Winner, $2 million to $15 million | 2020 Revenue: $3.48 million
Traveling the world in the U.S. Army showed Jesus Garay transportation and logistics on a global scale.
“I saw how dependent the United States government was on civilian contractors or civilian companies providing services,” Garay said.
“That was kind of an ‘aha!’ moment to me.”
Garay’s Jacksonville-based trucking company, Global Freight and Commerce LLC, found its inspiration from U.S. military operations.
The 49-year-old founded Global Freight in 2012 in Oklahoma, operating as a brokerage between product owners and shipping companies.
Garay said he found a market with military families who frequently would be relocated but did not want to sell their cars, trucks or SUVs, which often were sold in on-base “lemon lots.”
“Instead of having to sell their car, I’d offer them discounted services to ship it nationwide,” he said.
In 2015, Garay shifted Global Freight from a brokerage hauler to a transportation company focused on general freight.
Garay said the change partially was in response to growing competition from Uber Freight and Amazon, services he feared would “squeeze the little guys out.”
Garay is from the Bronx in New York City, but he said his family “escaped” to Jacksonville when he was 6 years old. He now lives in Fleming Island in Clay County with his wife and two teenage children.
He retired from the Army as a first sergeant in 2014 after five deployments to Iraq, a year in Bosnia and five years on the Korean Peninsula.
In April, Global Freight neared completion on a more than $100,000 office space build-out in three suites at 1550 Normandy Village Parkway, relocating from a smaller Westside location.
The property allows semitractor-trailer parking, and Garay said he plans eventually to buy the full office park.
Global Freight made the move despite a temporary pandemic-related slip in revenue.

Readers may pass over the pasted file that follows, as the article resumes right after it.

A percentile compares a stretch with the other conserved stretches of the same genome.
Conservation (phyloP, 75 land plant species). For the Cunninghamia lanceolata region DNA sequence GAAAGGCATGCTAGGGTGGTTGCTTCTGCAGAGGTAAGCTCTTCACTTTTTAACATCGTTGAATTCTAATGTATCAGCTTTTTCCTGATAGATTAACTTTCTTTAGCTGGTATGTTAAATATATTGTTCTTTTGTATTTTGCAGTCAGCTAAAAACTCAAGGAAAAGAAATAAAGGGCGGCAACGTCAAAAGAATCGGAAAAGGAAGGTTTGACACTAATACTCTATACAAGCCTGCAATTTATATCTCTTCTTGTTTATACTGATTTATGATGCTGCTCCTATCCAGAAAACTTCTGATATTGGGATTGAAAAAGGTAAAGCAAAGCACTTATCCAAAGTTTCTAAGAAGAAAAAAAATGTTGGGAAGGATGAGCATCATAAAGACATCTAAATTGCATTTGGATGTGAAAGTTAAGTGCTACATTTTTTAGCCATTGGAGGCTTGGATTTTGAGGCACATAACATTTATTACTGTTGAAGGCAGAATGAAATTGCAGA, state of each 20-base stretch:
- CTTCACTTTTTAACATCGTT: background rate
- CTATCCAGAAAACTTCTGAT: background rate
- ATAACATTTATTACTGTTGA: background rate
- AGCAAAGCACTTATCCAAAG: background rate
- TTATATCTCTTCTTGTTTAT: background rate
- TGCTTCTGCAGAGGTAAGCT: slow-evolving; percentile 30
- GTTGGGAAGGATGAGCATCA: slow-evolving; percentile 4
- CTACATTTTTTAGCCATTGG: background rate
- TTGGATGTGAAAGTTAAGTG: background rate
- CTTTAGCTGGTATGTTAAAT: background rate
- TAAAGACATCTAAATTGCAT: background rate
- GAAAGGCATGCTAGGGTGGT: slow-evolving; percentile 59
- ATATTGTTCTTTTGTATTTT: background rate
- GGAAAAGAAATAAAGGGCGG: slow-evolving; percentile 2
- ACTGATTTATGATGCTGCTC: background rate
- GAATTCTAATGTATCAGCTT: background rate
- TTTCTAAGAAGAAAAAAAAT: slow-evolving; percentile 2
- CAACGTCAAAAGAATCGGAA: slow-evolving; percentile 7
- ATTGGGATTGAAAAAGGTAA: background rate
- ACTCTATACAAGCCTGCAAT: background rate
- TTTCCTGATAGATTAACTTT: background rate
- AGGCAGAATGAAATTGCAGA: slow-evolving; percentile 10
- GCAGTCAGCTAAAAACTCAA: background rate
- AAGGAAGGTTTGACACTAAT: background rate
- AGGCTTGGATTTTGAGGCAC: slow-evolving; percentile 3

Garay said when ports in New York City and Los Angeles closed beginning in March 2020, it created an “accordion effect” in the supply chain.
Drivers were scared to travel, and port and warehouse workers were not operating at 100% capacity, he said.
That followed a tough market for freight haulers in 2019 when commodity imports slowed because of the U.S. trade war with China, Garay said.
With too many trucks on the road and not enough freight, Garay said hauling rates fell up to 70%, which caused a nearly five-month period where Global Freight could not cover its costs.
Global Freight didn’t fire anyone and took advantage of federal help like the Paycheck Protection Program to make payroll.
He kept his general manager and logistics coordinator, is training a dispatcher and hiring for a full-time recruiter and accountant/bookkeeper.
Garay credits foresight in personnel needs, training and operational planning for making it through economic slowdowns.
Global Freight had fewer trucks operating in 2020. The company averaged 10 at any given time, down from 20.
Garay said that for a few weeks last year, he only had four drivers on the road.
As revenue rebounds, Garay said he expects to have 16 trucks hauling by the end of the second quarter.
“We’ve got two or three really prominent contracts coming up that we’re looking good at,” he said.
Garay was the JAX Chamber Transportation & Logistics Council 2021 Small Business Leader of the Year.
Global Freight is working with the chamber to support JaxPort’s expansion and its St. Johns River shipping channel deepening to be more competitive with the Georgia Ports Authority’s Port of Savannah.
“We probably pick up 90% of our freight out of Savannah,” he said.
“This is why I’m trying to fight so hard to get a Jacksonville-based contract, so I can contribute more revenues to the state of Florida.”
Garay said he is positioning Global Freight to diversify its hauls to add more profitable, but higher-risk refrigerated products to its general freight business.
He wouldn’t disclose the company, but Garay said he is negotiating to sign a “lucrative” seafood contract with a Jacksonville-based supplier.
The Global Freight CEO also is the title manager of Spartan Holdings LLC, which does home contracting, roofing and resale to a low-income market, he said.
Garay said he challenges entrepreneurs to adopt a “community-impact statement” and ask themselves, “What problem are you solving with your revenue?”
Garay said his community work includes mentoring “black, brown and poor white kids” in Northeast Florida.
He suggests businesses try to solve one problem.
“If all business owners could do that, we could probably change the face of entrepreneurship and the free market and capitalism,” he said.